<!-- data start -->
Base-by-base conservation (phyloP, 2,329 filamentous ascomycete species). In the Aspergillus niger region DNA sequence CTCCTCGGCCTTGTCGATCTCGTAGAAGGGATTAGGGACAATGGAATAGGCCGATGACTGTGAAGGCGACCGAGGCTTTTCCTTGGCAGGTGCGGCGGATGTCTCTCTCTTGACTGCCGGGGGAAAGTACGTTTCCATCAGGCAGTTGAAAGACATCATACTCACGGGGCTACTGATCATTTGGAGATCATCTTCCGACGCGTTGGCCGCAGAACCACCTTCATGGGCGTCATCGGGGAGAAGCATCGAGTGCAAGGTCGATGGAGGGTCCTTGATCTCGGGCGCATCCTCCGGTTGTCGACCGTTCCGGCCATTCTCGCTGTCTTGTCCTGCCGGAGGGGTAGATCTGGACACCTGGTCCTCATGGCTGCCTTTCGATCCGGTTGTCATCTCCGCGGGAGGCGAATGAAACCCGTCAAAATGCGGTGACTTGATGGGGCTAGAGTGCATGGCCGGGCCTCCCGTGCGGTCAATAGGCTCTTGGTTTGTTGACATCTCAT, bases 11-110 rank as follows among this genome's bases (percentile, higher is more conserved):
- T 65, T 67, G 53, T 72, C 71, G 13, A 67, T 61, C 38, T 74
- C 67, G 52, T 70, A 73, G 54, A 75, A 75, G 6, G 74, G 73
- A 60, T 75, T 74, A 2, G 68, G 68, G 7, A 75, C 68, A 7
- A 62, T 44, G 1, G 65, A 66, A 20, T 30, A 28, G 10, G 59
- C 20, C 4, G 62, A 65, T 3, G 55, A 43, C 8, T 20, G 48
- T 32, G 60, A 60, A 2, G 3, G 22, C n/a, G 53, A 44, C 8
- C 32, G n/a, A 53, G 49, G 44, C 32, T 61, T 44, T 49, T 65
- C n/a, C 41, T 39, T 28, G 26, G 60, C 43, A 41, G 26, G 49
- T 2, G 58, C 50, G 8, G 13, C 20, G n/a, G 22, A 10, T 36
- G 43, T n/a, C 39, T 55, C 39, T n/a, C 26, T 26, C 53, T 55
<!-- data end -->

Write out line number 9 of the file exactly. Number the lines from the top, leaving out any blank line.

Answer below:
- C n/a, C 41, T 39, T 28, G 26, G 60, C 43, A 41, G 26, G 49